We would like to point out that the United States Pharmacopeia–National Formulary5 does not contain any standard or specification for any compounded extended-release drug product and, therefore, cannot by itself be a reference for the compounding of extended-release cough, cold, and allergy drug products. A compounding pharmacy would need to develop a drug formulation that had appropriate potency, purity, and performance characteristics to consistently yield a safe and effective product. Here, the compounding pharmacy would be faced with the same challenges, but with fewer resources, as drug manufacturers have in developing and testing an extended-release drug product that could be relied upon by physicians and patients, while avoiding problems with safety, efficacy, dose dumping, and product-to-product variability. These are the same concerns that the FDA has with other unapproved compounded or manufactured extended-release drugs. For these reasons, the FDA recommends that practitioners not attempt to have pharmacists compound versions of the cough, cold, and allergy drug products as substitutes for those that were subject to the recent enforcement action of the FDA. Although the authors stress that it is important for clinicians to have an open dialogue with the compounding pharmacy regarding appropriate quality-control testing of compounded products, we have concerns that this option may not be a practical solution to the lack of availability of such products and recommend that practitioners instead rely on products of proven efficacy and safety, as recommended in Ostroff et al.3

Other contributions: This article reflects the views of the authors and should not be construed to represent views or policies of the US Food and Drug Administration.

Other contributions: This article reflects the views of the authors and should not be construed to represent views or policies of the US Food and Drug Administration.

Irwin RS, Smith BS. Managing cough in the aftermath of the decision of the US Food and Drug Administration to remove unapproved prescription cough medications from the market. Chest. 2011;1402:282-284 [CrossRef] [PubMed]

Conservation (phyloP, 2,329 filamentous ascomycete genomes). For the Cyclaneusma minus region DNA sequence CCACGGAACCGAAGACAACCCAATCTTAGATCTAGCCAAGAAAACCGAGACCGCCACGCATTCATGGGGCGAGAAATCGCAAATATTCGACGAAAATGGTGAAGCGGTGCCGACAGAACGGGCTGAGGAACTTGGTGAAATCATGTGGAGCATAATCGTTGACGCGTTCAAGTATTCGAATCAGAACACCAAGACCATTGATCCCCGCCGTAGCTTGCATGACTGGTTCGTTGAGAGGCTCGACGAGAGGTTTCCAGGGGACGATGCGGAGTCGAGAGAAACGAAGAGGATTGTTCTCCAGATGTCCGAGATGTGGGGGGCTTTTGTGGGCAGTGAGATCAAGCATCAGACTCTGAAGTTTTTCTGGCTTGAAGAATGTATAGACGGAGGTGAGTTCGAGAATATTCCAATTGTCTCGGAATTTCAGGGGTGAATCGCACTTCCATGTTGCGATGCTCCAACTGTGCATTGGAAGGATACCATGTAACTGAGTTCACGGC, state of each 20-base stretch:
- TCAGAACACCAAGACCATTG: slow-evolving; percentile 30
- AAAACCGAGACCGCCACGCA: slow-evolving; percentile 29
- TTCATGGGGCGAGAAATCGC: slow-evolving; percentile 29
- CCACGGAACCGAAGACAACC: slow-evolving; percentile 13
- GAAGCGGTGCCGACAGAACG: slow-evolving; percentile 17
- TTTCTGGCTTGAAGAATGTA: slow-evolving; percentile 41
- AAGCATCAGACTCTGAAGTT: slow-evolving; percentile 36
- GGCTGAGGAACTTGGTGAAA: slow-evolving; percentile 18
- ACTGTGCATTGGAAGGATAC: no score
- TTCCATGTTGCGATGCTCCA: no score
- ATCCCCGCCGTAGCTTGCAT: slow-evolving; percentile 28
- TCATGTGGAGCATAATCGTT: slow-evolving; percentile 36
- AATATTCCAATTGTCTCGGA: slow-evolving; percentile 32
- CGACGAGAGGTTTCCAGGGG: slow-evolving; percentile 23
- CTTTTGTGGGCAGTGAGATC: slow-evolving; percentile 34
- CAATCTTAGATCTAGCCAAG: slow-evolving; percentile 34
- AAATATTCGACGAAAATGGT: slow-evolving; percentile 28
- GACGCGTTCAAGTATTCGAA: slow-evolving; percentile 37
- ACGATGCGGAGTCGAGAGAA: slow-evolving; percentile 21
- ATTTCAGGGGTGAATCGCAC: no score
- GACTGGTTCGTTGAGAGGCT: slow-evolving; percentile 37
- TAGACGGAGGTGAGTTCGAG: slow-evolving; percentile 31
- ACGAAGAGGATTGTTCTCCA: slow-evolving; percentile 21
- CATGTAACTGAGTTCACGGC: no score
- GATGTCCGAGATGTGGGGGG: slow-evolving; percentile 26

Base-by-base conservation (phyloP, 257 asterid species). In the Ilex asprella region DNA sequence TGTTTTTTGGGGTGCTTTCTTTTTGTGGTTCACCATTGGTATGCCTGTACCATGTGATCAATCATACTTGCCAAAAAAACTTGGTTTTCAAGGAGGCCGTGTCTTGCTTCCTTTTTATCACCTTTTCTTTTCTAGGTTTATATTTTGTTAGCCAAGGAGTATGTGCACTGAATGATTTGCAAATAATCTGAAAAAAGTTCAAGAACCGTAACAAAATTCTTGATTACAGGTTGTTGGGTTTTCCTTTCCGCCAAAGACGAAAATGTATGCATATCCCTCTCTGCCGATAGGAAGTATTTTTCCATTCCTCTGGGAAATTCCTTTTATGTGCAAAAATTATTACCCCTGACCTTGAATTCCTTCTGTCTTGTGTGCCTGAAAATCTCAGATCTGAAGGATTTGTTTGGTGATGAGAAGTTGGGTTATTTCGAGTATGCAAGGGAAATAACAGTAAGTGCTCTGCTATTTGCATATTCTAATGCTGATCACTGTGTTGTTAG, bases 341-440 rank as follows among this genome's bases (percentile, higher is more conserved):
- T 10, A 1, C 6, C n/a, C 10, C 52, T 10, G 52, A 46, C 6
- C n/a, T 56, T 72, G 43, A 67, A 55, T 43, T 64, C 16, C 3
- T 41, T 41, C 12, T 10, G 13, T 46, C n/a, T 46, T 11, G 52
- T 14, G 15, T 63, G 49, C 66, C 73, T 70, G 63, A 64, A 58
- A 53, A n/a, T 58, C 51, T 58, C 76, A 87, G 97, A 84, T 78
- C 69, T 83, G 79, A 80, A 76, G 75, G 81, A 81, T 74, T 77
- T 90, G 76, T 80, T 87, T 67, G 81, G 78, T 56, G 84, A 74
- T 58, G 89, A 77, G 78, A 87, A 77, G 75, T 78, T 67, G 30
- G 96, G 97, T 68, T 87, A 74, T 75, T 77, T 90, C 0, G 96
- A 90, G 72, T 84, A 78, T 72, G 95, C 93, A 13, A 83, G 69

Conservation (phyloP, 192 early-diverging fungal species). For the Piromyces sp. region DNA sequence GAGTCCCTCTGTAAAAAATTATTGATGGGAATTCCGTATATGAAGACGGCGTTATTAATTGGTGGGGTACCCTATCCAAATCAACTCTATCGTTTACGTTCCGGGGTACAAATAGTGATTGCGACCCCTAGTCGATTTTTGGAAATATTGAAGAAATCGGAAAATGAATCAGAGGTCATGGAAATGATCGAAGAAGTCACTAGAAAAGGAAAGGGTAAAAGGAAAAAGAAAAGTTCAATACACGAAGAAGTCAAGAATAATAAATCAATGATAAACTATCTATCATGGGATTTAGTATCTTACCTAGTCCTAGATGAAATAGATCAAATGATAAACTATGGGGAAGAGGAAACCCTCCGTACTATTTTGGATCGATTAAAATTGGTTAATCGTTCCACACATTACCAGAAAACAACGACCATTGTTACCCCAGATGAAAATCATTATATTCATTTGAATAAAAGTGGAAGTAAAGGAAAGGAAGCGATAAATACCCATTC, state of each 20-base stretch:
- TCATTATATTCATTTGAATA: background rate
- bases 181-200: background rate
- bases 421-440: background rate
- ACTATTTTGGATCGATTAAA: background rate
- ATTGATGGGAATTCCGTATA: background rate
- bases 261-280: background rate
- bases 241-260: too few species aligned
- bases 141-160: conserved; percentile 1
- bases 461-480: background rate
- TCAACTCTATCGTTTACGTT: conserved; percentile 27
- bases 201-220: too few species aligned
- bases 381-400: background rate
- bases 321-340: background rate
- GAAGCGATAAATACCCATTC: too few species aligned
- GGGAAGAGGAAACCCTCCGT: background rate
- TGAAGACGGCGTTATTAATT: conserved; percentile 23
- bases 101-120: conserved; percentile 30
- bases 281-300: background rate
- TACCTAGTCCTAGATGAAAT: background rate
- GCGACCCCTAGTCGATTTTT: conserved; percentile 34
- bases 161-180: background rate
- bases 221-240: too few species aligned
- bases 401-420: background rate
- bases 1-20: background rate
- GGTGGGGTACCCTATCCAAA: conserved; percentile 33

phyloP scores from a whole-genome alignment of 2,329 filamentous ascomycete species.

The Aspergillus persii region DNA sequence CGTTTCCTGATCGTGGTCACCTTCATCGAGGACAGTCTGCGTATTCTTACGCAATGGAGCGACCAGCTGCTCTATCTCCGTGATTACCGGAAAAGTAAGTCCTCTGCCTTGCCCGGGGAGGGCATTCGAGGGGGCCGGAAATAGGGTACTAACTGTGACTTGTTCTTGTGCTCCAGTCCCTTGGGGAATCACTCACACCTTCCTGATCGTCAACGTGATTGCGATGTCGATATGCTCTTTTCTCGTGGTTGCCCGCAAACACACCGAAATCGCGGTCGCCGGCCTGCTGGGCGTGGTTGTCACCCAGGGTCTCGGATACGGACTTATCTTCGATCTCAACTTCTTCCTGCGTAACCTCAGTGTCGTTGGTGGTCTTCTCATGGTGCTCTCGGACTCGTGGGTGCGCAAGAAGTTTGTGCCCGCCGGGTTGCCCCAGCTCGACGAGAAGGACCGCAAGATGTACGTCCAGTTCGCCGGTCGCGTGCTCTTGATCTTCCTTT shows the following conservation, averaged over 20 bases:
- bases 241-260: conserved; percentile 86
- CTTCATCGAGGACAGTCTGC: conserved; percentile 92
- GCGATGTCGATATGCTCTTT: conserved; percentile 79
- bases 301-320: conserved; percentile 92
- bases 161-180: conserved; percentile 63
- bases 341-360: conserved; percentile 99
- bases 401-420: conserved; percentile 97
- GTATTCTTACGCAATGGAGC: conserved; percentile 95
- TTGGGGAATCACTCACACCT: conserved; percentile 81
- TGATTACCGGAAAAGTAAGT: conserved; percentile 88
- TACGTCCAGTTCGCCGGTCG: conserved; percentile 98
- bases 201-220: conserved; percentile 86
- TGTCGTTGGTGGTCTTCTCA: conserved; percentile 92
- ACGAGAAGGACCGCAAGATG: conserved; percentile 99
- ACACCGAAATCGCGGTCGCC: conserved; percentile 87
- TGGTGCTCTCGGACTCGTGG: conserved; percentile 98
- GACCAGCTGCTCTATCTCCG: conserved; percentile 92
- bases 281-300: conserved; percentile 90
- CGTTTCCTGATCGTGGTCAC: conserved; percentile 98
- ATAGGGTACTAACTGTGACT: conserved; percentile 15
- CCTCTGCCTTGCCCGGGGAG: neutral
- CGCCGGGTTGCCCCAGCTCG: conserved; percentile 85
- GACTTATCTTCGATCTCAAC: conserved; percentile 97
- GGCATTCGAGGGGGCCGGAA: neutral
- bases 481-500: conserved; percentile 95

Drugs for human use; unapproved and misbranded oral drugs labeled for prescription use and offered for relief of symptoms of cold, cough, or allergy; enforcement action dates. Fed Regist. 2011;7642:11794-11798
 
Ostroff C, Lee CE, McMeekin J. Unapproved prescription cough, cold, and allergy drug products: recent US Food and Drug Administration regulatory action on unapproved cough, cold, and allergy medications. Chest. 2011;1402:295-300 [CrossRef] [PubMed]
 
Irwin RS, Baumann MH, Bolser DC, et al; American College of Chest Physicians (ACCP) American College of Chest Physicians (ACCP) Diagnosis and management of cough executive summary: ACCP evidence-based clinical practice guidelines. Chest. 2006;129suppl 1:1S-23S [CrossRef] [PubMed]
 
 United States Pharmacopeia–National Formulary 2011. 2011; Rockville, MD United States Pharmacopeia Convention
 

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References

Irwin RS, Smith BS. Managing cough in the aftermath of the decision of the US Food and Drug Administration to remove unapproved prescription cough medications from the market. Chest. 2011;1402:282-284 [CrossRef] [PubMed]
 
Drugs for human use; unapproved and misbranded oral drugs labeled for prescription use and offered for relief of symptoms of cold, cough, or allergy; enforcement action dates. Fed Regist. 2011;7642:11794-11798
 
Ostroff C, Lee CE, McMeekin J. Unapproved prescription cough, cold, and allergy drug products: recent US Food and Drug Administration regulatory action on unapproved cough, cold, and allergy medications. Chest. 2011;1402:295-300 [CrossRef] [PubMed]
 
Irwin RS, Baumann MH, Bolser DC, et al; American College of Chest Physicians (ACCP) American College of Chest Physicians (ACCP) Diagnosis and management of cough executive summary: ACCP evidence-based clinical practice guidelines. Chest. 2006;129suppl 1:1S-23S [CrossRef] [PubMed]
 
 United States Pharmacopeia–National Formulary 2011. 2011; Rockville, MD United States Pharmacopeia Convention